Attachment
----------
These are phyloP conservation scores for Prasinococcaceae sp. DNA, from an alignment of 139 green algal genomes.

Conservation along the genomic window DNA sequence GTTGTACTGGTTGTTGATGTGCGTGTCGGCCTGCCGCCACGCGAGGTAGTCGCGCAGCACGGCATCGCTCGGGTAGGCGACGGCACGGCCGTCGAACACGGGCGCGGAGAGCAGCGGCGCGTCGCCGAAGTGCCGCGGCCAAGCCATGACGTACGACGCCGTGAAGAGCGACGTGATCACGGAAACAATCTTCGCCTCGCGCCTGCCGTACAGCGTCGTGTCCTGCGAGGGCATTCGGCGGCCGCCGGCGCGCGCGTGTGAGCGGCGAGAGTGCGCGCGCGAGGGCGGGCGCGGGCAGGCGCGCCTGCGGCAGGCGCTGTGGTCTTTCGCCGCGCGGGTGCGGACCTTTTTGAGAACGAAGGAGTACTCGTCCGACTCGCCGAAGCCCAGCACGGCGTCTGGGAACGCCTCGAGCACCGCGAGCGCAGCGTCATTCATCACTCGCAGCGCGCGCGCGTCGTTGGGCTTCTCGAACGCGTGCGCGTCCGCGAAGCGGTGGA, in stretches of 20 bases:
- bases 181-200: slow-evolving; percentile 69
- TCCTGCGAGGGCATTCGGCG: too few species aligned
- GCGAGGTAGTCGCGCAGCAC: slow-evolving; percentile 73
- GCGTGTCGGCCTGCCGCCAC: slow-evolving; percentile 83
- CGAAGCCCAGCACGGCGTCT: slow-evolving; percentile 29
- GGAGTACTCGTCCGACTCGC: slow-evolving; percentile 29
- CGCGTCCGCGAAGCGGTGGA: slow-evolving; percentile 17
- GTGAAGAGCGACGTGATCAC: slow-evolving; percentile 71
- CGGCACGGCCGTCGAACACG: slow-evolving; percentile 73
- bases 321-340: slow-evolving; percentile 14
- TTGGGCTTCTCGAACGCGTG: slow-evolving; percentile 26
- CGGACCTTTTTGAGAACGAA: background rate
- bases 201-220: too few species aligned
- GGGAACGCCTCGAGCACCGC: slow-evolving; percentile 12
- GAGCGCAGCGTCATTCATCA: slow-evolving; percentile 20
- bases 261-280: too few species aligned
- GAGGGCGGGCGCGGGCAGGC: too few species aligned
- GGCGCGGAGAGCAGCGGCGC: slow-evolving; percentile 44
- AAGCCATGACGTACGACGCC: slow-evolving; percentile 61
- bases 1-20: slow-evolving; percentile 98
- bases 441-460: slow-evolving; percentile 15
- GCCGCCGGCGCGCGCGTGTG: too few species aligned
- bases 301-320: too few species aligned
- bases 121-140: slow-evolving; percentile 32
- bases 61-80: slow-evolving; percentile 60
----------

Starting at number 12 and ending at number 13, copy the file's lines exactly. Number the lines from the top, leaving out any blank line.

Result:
- bases 321-340: slow-evolving; percentile 14
- TTGGGCTTCTCGAACGCGTG: slow-evolving; percentile 26